Hornbeams are used as food plants by the larvae of some Lepidoptera species, including autumnal moth, common emerald, feathered thorn, walnut sphinx, Svensson's copper underwing, and winter moth (recorded on European hornbeam) as well as the Coleophora case-bearers C. currucipennella and C. ostryae.[10]

Applications[edit]

Hornbeam trunk

Hornbeams yield a very hard timber, giving rise to the name "ironwood".[11] Dried heartwood billets are nearly white and are suitable for decorative use. For general carpentry, hornbeam is rarely used, partly due to the difficulty of working it. The wood is used to construct carving boards, tool handles, handplane soles, coach wheels, piano actions, shoe lasts, and other products where a very tough, hard wood is required. The wood can also be used as gear pegs in simple machines, including traditional windmills.[11] It is sometimes coppiced to provide hardwood poles. It is also used in parquet flooring and for making chess pieces.

Species[edit]

Accepted species:[1]

References[edit]

  1. ^ a b c "Carpinus L., Sp. Pl.: 998 (1753)". World Checklist of Selected Plant Families. Royal Botanic Gardens, Kew.
  2. ^ a b Pigg, K.B.; Manchester, S.R.; Wehr, W.C. (2003). "Corylus, Carpinus, and Palaeocarpinus (Betulaceae) from the Middle Eocene Klondike Mountain and Allenby Formations of Northwestern North America". International Journal of Plant Sciences. 164 (5): 807–822. doi:10.1086/376816. S2CID 19802370.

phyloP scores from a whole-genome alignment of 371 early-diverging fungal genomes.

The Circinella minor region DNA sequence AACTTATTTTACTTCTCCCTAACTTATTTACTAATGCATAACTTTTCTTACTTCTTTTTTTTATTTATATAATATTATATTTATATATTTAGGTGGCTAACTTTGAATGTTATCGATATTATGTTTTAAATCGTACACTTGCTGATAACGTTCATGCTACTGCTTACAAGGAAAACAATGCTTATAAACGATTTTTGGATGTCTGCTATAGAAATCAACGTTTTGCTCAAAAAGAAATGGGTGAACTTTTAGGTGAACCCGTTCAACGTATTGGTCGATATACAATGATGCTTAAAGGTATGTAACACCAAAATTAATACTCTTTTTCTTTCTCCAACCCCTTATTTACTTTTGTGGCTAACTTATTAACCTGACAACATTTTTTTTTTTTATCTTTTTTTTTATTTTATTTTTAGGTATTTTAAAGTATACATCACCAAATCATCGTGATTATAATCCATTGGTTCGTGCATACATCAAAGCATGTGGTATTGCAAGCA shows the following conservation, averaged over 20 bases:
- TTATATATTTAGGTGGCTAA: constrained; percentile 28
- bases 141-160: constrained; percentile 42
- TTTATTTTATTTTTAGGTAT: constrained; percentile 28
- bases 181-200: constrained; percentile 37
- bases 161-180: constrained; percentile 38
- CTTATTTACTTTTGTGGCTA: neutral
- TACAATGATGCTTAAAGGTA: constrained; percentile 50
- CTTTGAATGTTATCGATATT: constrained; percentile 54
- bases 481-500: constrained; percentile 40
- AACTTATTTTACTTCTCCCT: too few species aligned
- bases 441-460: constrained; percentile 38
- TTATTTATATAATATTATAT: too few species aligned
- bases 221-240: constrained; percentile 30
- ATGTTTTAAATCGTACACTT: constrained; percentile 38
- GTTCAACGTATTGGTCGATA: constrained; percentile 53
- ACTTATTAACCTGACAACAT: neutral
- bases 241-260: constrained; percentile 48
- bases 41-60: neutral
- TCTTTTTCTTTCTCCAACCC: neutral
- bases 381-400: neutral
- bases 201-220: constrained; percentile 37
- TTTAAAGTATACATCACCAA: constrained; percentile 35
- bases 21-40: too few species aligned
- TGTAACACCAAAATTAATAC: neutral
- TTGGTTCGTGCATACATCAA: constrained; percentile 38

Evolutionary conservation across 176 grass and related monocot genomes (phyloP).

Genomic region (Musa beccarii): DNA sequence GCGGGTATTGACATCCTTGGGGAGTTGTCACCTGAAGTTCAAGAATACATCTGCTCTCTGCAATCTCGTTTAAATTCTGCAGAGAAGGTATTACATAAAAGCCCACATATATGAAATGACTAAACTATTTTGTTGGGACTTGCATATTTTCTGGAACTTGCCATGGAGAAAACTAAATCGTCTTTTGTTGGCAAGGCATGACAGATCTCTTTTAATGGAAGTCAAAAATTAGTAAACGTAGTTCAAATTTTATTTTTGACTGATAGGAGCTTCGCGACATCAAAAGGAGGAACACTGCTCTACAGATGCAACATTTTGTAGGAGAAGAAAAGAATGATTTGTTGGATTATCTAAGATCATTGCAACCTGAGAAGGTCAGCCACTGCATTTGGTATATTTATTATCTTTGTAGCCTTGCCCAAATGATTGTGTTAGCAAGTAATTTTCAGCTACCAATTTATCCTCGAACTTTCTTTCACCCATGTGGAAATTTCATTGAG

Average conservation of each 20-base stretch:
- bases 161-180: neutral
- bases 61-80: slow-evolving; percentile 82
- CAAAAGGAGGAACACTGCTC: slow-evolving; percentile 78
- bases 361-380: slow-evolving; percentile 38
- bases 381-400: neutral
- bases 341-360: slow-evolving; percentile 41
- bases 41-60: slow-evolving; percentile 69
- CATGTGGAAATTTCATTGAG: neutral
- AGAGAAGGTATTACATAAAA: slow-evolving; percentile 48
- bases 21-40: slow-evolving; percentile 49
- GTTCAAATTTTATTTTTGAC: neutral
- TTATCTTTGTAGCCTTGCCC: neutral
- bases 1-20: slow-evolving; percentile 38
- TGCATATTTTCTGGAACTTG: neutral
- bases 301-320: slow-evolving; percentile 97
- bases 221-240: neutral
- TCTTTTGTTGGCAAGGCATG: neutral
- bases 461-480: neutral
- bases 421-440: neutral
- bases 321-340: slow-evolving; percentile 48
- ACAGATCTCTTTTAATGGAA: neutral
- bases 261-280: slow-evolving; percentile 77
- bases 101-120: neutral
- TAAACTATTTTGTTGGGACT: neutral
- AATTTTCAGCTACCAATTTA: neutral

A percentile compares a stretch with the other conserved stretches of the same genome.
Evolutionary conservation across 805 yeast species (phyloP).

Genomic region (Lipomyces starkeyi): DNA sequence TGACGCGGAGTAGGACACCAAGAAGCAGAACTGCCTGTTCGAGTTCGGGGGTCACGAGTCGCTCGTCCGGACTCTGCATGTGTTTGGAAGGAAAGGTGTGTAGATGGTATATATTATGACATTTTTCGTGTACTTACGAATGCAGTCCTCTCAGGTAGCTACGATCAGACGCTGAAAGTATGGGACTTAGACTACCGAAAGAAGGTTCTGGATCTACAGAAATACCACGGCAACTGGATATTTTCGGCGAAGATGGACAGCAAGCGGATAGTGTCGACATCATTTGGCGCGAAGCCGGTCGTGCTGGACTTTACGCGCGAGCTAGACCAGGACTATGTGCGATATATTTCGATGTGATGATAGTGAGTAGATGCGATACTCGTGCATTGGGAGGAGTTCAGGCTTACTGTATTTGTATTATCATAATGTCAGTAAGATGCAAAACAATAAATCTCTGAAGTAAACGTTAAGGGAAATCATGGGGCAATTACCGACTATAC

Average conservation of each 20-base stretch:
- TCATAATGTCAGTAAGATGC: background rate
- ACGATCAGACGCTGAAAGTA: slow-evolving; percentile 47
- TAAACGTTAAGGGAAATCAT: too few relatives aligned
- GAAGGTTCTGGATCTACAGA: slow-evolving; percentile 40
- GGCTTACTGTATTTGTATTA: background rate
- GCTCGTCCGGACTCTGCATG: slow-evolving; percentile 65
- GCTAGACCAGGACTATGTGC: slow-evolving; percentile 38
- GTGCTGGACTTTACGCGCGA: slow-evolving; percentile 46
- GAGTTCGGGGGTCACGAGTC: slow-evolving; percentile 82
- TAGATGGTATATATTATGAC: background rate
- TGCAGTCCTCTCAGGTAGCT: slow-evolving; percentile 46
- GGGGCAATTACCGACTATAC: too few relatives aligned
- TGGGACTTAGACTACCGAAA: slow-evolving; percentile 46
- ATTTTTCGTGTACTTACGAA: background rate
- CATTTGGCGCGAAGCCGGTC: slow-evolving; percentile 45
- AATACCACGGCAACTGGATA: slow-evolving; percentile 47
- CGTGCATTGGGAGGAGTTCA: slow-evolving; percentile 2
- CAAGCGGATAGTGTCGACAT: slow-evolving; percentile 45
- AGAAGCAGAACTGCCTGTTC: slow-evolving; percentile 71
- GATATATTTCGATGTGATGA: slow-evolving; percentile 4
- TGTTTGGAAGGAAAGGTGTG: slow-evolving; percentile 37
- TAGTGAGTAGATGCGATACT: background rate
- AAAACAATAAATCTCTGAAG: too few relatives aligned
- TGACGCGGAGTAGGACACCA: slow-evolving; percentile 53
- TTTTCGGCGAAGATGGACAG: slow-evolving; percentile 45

3. ^ Forest, F.; Savolainen, V.; Chase, M. W.; Lupia, R.; Bruneau, A.; Crane, P. R. (2005). "Teasing apart molecular-versus fossil-based error estimates when dating phylogenetic trees: a case study in the birch family (Betulaceae)". Systematic Botany. 30 (1): 118–133.
  4. ^ Stace, C. A. (2010). New Flora of the British Isles (Third ed.). Cambridge, UK: Cambridge University Press. ISBN 9780521707725.
  5. ^ Flora of China, Vol. 4 Page 289, 鹅耳枥属 e er li shu, Carpinus Linnaeus, Sp. Pl. 2: 998. 1753.
  6. ^ Flora of North America, Vol. 3, Hornbeam, Carpinus Linnaeus, Sp. Pl. 2: 998. 1753; Gen. Pl. ed. 5, 432, 1754.
  7. ^ "Carpinus betulus L." Altervista Flora Italiana.
  8. ^ "2013 BONAP North American Plant Atlas. TaxonMaps". Biota of North America Program.
  9. ^ a b Carpinus betulus. 2.nd Ed., The Royal Horticultural Society, Dorling Kindersley Ltd, London, pp. 234, 235.
  10. ^ Miscellaneous Publication. U.S. Department of Agriculture. 1972. p. 297.
  11. ^ a b Eichhorn, Markus; Haran, Brady (2011-12-01). "The Hornbeam's Heartbeat". test-tube.org.uk. University of Nottingham. Retrieved 2012-12-30.
  12. ^ "Carpinus fangiana". Rogers Trees and Shrubs. Archived from the original on 2011-07-15.
  13. ^ Dai, J.; Sun, B.; Xie, S.; Lin, Z.g; Wu, J.; Dao, K. (2013). "A new species of Carpinus (Betulaceae) from the Pliocene of Yunnan Province, China". Plant Systematics and Evolution. 299 (3): 643–658. doi:10.1007/s00606-012-0750-1. S2CID 16941126.
  14. ^ English Names for Korean Native Plants (PDF). Pocheon: Korea National Arboretum. 2015. p. 400. ISBN 978-89-97450-98-5. Archived from the original (PDF) on 25 May 2017. Retrieved 8 December 2016 – via Korea Forest Service.

External links[edit]